February 29, 2016 § 7 Comments
I think I’m addicted to bread pudding.
We ate it every night on this trip. It was so good every time! And so different from the mushy nonsense I had in San Francisco. But I’ll start at the beginning.
(I apologize that most of these photos were taking with my phone in dim restaurant lighting, so image quality isn’t great.)
Due to major flight delays on my end, Kaiti and I got in around the same time, so we had a late dinner while waiting for Lucy. We needed somewhere close to the hotel that was open past 10 p.m., so we decided on the Original Pierre Maspero’s right around the corner.
The seafood pistolettes (stuffed bread rolls) were the standout. Hot and creamy and delicious! The Crescent City sampler, which came with small bowls of gumbo, jambalaya and crawfish etouffée served as a proper introduction to Louisiana Creole cuisine. The latter in particular was my favorite: creamy and flavorful without being too salty.
Holding back on the entrees meant more room saved for dessert, and this bread pudding did not disappoint! That’s a large dinner plate holding a serious hunk of bread. It was tasty and very dense, like carrot cake that had been made into French toast, though it wasn’t soaked all the way through so I wouldn’t give it a perfect 10/10. Either way, we didn’t manage to finish all of it and left stuffed.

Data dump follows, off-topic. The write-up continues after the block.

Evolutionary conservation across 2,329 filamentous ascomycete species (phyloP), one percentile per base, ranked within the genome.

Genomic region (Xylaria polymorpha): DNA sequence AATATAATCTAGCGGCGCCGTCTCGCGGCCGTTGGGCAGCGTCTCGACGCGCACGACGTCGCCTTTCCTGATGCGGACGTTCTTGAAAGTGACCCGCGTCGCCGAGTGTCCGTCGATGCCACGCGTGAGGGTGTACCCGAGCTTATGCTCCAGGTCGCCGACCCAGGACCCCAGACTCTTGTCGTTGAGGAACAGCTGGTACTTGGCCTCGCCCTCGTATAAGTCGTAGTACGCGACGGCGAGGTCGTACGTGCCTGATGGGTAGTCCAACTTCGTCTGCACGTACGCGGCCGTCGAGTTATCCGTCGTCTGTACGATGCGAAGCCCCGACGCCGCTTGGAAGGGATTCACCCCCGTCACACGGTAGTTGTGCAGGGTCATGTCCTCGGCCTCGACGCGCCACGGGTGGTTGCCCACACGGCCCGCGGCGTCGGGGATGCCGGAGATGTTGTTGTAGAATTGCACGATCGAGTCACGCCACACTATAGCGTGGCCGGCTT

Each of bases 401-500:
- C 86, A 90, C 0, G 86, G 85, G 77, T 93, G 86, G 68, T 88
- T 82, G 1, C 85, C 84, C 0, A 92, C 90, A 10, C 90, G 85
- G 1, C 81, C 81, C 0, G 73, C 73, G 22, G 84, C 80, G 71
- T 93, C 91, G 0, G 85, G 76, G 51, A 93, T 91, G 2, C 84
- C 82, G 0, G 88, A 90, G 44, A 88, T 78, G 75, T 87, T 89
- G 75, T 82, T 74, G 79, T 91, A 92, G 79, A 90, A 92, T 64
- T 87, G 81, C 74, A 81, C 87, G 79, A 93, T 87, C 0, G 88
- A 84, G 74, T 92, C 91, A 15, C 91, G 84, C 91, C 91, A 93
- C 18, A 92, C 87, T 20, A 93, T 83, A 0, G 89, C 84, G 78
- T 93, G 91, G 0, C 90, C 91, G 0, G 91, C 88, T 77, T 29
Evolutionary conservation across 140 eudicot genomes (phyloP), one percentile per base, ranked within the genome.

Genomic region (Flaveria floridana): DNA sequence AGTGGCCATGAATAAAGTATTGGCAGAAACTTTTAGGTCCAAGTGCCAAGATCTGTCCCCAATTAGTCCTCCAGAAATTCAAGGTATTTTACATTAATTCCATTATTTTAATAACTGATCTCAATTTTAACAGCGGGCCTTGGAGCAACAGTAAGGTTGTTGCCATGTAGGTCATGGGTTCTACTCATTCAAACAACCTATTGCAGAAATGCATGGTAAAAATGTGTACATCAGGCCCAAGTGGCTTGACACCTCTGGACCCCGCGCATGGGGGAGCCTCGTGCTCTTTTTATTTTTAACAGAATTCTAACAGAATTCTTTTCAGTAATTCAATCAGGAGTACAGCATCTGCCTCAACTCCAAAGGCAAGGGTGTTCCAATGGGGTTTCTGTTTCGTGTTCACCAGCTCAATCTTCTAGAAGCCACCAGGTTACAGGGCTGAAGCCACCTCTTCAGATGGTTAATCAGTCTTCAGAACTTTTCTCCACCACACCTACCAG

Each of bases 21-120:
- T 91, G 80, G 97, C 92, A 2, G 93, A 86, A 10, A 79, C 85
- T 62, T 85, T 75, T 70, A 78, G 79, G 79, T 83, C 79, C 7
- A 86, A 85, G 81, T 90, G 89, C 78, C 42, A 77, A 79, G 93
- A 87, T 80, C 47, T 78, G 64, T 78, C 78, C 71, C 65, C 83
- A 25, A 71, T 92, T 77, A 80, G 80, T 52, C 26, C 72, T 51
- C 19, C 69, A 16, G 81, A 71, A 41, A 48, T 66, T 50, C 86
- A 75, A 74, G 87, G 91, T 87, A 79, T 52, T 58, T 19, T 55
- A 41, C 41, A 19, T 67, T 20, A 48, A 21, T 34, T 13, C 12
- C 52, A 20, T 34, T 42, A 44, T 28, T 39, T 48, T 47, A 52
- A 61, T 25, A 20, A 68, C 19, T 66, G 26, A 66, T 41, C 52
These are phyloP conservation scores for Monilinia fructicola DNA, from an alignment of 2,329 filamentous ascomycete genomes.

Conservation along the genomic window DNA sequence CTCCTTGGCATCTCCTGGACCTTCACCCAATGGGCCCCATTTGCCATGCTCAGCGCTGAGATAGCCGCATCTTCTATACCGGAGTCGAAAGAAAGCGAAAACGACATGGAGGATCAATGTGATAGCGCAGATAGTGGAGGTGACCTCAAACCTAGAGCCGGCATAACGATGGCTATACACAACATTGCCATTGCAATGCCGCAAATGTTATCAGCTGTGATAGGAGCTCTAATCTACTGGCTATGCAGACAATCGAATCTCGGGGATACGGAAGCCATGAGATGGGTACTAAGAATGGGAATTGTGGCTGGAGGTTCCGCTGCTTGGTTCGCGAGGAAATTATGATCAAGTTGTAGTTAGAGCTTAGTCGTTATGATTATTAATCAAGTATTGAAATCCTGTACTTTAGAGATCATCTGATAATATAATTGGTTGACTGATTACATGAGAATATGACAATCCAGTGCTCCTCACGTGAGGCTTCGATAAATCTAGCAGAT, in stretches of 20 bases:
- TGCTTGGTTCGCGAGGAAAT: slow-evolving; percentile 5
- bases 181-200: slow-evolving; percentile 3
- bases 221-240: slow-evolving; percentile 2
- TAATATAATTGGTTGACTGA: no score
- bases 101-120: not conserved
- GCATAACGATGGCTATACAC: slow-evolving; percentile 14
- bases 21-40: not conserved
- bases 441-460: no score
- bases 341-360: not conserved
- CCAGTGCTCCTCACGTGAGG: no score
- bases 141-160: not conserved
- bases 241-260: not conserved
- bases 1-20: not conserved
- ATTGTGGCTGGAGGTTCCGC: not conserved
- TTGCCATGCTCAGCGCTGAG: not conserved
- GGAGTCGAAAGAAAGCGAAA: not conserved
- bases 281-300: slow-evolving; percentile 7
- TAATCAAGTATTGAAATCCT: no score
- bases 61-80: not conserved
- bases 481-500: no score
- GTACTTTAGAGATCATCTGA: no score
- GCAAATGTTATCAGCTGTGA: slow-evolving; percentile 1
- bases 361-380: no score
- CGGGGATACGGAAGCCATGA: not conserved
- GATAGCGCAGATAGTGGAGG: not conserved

We started our day with arguably the most well-known of them all: Cafe du Monde.
It was already pretty crowded by the time we arrived at 10 a.m. on Wednesday, but we found seating pretty quickly. (The line was out the door when we left later.) We were quickly introduced to the seemingly main demographic of New Orleans (or just New Orleans tourists): middle-aged white people, as far as the eye could see.
I wasn’t expecting much from the beignets, considering I don’t like donuts and generally don’t like deep-fried foods. Still, we ordered two servings and got to eat two beignets each.
Well, after tapping off 90 percent of the powdered sugar piled on top, I was irrevocably converted to a beignet lover at Cafe du Monde, solely because of how dense and chewy they were on the inside. Mmmmmm perfection.